Let me share part of an email I recently received:
Etc, etc. The rest of the email suggested that I write a post about the client. Unfortunately the truth is he did not just discover this blog, in reality he has no idea of its existence. He supplied a list of keywords to an automated tool which searches Technorati/IceRocket/BlogSearch/etc to send an email to those with contact information available. One of the keywords was "foursquare," and it found the one solitary article I wrote which matched.
This email was generated by a bot. It is given an initial direction, which it uses to autonomously pursue a goal. The goal in this case is to generate blog posts about the client. I've chosen not to write a blog post about the client as it is not related to the topics I'm interested in. Instead, I'm going to write about the bot.
Warning: Sports Analogies Approaching
This bot plays offense, in that it takes action to achieve a goal for the person who unleashed it upon the net. There are many similar bots which play on offense:
- Email spam bots should top the list: harvest addresses, send spam email, repeat.
- Twitter bots will follow, wait a few days for reciprocation, then unfollow in an attempt to build a large follower count. If you do follow back they generate a generic "Welcome and thanks for following my tweets!" message.
- Hype generation bots, which retweet anything containing a keyword.
- Google Alerts, which inform you when a site matching specified keywords is crawled by Googlebot.
We're in the middle of an arms race between the bots on offense versus the bots playing defense. Some examples of bots playing defense:
- Email spam filters like spamassassin.
- The ubiquitous anti-virus software.
- Services like socialtoo block dangerous tweets, such as those containing a link to malware or a phishing site.
- Services like Google Voice block spam callers, like the "your warranty is expiring" robo-call
We're still in the early days of networked bots vying for and against our interests. The attacking bots so far have been mostly unfocussed, broadcasted out widely in hopes of catching someone. We're just starting to see the rise of targeted malware, coded with information about the specific person(s) it is trying to reach. The offense is learning tactics and strategy. The defense needs to step up its game. Defensive bots now are specific to particular communications media, monitoring twitter or email or telephone. We're moving to a world where your online presence actively monitors communications channels you use, actively defending your interests.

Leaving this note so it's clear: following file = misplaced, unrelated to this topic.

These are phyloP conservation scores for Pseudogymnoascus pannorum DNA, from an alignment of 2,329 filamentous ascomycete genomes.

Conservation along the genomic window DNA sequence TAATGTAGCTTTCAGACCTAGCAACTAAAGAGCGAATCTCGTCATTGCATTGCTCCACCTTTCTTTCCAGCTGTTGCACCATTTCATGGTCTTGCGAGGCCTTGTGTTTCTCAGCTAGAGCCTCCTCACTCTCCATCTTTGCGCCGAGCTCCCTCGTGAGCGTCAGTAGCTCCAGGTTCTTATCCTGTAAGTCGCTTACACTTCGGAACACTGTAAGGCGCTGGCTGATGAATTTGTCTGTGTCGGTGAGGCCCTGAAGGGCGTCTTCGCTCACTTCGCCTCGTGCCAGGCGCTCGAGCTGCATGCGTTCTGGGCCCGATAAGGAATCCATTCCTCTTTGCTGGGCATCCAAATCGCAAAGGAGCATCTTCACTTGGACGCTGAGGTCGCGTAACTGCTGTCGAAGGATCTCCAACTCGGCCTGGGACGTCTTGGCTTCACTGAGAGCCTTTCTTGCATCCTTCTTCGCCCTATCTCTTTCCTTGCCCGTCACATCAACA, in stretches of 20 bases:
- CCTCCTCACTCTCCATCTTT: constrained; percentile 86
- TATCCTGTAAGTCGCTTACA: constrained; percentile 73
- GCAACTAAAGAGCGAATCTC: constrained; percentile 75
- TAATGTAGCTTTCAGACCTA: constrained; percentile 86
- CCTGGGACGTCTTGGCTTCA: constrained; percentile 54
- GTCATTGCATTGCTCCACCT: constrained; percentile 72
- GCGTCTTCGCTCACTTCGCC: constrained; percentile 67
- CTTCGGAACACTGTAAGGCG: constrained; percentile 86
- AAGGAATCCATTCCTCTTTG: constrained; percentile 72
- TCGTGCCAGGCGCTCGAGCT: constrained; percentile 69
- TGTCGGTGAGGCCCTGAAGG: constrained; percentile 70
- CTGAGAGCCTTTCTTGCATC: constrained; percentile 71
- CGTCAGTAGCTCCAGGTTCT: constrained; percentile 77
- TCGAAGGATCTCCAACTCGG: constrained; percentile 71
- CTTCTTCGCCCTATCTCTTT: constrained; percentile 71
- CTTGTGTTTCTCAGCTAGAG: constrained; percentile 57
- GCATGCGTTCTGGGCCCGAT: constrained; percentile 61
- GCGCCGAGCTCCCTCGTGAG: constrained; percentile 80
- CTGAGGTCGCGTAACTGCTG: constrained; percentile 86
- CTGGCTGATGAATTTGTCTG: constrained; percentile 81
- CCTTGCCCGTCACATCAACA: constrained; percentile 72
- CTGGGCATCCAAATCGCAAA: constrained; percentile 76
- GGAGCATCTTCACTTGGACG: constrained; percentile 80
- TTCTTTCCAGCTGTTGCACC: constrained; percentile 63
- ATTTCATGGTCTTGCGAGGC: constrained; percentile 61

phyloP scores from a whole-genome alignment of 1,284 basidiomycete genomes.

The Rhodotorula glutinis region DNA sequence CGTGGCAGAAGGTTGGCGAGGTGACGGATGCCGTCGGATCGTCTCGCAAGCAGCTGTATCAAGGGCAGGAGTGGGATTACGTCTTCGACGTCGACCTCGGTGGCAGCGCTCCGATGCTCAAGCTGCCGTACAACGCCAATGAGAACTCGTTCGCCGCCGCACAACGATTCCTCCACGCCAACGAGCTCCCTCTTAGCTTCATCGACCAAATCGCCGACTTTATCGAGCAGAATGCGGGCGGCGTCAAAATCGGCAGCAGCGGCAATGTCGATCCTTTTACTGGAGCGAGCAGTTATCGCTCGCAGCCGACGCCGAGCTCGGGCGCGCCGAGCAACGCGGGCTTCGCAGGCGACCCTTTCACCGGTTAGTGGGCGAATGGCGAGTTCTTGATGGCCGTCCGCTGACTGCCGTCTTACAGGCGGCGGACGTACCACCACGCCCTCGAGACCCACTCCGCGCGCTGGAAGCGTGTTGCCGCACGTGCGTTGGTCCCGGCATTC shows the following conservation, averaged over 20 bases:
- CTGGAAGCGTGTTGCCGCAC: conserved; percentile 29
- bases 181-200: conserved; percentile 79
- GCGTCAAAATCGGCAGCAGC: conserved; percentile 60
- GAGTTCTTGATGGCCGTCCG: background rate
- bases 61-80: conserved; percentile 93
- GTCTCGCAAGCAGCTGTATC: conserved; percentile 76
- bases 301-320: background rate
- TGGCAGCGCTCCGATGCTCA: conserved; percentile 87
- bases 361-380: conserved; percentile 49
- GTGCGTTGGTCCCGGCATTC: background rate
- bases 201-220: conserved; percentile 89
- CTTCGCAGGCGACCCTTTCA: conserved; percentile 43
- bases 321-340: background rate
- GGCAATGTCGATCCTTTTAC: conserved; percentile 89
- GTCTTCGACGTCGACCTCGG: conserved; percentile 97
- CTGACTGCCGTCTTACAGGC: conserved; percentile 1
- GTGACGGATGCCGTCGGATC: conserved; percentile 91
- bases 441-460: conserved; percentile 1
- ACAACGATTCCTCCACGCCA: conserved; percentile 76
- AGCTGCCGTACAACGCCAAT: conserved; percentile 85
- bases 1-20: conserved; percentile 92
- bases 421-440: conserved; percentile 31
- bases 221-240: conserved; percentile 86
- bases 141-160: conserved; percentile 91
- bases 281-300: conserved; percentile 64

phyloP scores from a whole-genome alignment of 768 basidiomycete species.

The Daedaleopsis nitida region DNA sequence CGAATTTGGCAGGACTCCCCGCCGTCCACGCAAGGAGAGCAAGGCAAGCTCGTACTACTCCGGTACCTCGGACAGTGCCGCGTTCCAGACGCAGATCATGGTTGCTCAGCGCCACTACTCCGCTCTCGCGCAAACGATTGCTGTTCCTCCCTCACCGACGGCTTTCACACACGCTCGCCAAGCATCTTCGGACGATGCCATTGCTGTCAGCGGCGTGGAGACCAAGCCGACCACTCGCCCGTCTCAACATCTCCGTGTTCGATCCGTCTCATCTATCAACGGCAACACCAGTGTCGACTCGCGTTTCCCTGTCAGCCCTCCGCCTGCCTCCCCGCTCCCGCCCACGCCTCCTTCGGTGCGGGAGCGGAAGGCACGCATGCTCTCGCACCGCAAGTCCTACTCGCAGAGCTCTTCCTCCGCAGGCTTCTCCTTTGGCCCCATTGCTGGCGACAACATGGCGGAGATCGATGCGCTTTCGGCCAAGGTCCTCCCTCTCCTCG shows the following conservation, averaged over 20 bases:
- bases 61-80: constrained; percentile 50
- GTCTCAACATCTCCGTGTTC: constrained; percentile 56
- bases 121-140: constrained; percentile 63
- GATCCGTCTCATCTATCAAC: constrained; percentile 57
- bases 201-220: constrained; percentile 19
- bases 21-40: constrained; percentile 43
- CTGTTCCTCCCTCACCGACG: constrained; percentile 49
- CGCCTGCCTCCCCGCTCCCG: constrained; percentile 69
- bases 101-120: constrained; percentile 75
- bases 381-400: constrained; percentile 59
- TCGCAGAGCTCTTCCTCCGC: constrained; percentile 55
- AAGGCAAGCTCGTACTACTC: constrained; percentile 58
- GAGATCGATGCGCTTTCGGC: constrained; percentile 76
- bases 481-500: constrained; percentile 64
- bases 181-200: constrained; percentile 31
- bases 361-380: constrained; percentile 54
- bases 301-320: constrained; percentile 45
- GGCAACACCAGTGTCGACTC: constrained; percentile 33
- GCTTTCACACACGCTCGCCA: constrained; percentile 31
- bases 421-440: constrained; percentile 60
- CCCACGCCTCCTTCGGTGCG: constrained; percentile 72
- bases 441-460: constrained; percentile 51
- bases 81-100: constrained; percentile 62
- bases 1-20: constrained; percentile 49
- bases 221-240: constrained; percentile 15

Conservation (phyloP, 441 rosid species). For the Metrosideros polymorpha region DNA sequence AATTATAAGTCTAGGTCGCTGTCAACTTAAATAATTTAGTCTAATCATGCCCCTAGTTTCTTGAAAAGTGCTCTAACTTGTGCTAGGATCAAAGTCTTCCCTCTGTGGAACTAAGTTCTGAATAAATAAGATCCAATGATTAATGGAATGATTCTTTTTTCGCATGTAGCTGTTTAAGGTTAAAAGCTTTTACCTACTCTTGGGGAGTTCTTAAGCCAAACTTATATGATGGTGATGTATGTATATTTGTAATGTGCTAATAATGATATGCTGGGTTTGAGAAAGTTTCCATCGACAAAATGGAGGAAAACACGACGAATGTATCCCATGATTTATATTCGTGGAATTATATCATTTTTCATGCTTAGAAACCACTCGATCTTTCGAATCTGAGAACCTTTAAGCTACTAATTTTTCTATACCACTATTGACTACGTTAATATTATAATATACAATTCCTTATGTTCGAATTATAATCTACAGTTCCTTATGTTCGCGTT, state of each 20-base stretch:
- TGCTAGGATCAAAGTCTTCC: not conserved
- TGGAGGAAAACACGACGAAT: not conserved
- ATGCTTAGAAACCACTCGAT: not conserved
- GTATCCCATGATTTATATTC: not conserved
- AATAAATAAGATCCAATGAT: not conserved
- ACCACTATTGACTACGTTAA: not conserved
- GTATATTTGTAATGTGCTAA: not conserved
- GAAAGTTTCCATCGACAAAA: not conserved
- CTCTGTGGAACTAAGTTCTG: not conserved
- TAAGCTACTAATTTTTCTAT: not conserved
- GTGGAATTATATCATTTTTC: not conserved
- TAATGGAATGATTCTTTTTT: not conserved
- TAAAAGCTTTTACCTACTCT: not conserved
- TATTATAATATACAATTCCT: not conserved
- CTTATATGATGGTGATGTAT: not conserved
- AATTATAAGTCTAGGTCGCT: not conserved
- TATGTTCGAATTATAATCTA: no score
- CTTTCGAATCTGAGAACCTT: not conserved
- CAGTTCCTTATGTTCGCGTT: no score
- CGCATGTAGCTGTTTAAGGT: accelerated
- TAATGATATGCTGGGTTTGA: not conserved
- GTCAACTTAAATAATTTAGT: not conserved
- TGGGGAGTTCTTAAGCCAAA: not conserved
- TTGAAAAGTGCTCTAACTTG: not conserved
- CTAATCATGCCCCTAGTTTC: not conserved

There is another good bit of advice from the world of sports: You can't win by playing defense. Many useful tools to actively monitor things you are interested in are free, and easily available. Anyone can use them, not just marketing and PR firms. One which I use is Google Alerts, a service by Google to monitor the web index for search terms you specify and email any new results. You can choose to be notified immediately, or to batch results together for a full day or week. You can also choose whether to monitor the entire index, or only specific venues like videos or blog search.
I use Google Alerts to keep track of my online presence, I want to know what the search results for my name will be. "You never get a second chance to make a first impression" is as true now as it ever was, but now the first impression is often formed via a web search for someone's name.